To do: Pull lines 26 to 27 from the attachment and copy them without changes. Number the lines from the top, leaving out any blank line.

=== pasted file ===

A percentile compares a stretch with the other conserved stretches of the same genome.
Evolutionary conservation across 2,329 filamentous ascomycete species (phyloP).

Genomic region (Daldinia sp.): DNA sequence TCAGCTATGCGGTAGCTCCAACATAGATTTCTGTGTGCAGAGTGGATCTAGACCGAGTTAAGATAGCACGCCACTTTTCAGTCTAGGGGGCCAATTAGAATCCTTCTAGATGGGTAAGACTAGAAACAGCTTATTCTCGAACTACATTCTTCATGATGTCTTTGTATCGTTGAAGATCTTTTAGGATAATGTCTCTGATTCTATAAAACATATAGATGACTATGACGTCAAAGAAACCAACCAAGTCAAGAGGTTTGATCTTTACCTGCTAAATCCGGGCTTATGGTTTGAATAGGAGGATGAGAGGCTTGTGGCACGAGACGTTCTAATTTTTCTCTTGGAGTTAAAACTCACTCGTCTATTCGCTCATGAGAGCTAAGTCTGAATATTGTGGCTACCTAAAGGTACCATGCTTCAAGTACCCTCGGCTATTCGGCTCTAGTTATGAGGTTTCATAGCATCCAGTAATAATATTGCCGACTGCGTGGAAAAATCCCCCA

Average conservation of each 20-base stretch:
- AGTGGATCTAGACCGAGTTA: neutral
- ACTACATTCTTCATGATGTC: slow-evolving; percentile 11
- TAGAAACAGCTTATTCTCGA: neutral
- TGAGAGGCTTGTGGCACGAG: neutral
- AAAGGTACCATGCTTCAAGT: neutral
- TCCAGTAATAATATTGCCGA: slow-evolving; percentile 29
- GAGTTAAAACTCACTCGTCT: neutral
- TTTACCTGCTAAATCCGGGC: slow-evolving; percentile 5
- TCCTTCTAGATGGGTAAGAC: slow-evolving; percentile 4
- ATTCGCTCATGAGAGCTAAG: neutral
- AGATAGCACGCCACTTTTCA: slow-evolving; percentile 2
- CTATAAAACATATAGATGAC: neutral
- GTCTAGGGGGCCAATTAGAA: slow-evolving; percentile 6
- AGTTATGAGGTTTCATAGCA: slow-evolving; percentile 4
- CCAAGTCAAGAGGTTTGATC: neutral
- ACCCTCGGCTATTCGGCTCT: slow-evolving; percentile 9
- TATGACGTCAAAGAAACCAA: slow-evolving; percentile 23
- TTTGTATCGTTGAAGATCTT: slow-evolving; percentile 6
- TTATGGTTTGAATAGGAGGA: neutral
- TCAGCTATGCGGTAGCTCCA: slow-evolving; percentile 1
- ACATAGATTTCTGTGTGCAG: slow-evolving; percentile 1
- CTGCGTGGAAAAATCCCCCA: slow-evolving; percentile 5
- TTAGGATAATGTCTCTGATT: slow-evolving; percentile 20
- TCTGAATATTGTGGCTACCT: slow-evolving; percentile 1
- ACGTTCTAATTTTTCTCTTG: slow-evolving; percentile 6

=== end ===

- CTGCGTGGAAAAATCCCCCA: slow-evolving; percentile 5
- TTAGGATAATGTCTCTGATT: slow-evolving; percentile 20